This sketchbook of architectural drawings is one of the most significant documents of the appearance and structure of antique and contemporary buildings in early sixteenth-century Rome. Containing interior and exterior views, elevations, and ground plans of Roman buildings, as well as a variety of decorative details, it is of great importance as an example of an architect’s model book of the early sixteenth century. The draftsman’s numerous notations of measurements and his various inscriptions in a precise and meticulous hand provide valuable information on individual projects but also demonstrate the diverse sources from which a Renaissance architect drew his inspiration.
Some of the most notable drawings in the Codex are related to the designs for St. Peter's by both Bramante and Raphael, but it also records many contemporary and antique Roman structures including the Palazzo dei Tribunali and its church of S. Biagio della Pagnotta, both planned by Bramante for Pope Julius II; the interior of the Pantheon; and the elevation and cross section of the Colosseum.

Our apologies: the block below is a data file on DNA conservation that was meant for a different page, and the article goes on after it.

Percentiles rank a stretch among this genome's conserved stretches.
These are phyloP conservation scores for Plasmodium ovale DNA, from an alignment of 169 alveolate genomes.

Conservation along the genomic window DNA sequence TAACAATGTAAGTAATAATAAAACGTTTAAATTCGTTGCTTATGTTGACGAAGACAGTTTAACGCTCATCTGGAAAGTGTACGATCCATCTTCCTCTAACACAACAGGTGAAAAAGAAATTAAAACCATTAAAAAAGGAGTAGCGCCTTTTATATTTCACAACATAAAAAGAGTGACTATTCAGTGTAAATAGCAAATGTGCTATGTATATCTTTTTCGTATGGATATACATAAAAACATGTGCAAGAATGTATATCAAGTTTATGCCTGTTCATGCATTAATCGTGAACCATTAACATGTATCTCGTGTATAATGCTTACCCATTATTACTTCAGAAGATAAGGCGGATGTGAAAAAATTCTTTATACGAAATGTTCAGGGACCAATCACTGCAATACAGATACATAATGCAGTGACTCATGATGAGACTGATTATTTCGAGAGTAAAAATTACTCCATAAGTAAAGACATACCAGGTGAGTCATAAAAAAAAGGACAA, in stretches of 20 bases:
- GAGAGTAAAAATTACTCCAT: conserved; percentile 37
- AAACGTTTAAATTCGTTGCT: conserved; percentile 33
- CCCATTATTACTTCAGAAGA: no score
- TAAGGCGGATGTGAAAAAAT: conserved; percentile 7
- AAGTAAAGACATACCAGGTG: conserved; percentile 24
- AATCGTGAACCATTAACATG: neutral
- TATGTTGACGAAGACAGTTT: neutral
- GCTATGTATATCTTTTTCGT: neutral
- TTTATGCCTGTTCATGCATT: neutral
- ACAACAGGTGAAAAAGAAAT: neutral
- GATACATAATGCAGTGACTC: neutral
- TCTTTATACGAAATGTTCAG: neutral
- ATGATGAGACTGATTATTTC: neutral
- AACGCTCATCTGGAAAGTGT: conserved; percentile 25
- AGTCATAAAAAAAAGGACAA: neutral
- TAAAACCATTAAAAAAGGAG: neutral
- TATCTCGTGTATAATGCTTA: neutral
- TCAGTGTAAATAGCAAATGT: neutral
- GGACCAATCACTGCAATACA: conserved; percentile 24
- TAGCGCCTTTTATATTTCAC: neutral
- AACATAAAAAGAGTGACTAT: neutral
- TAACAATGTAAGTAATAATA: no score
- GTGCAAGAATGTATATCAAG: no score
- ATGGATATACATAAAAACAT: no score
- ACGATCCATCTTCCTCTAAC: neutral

Little is known about the draftsman responsible for the sketchbook. It has been variously attributed to Domenico Antonio (also called Menicantonio) de Chiarellis, a member of a family of stone carvers associated with Bramante, or to the sculptor-architect Domenico Aino da Varignana
The hardcover books are made with two pieces of real wood on the inside. The leather is a 4 oz cowhide, from a small supplier in New York state. The Glue we use to attach the leather to the wood is made at our facility, and is a period correct wheat glue. Along the spine, we use a modern perfect binding, with modern glue, to make the binding last longer. We also add three layers of mull cloth to the outside of the perfect binding, drying in between each layer, a traditional way to make the binding stiff, strong, and resilient.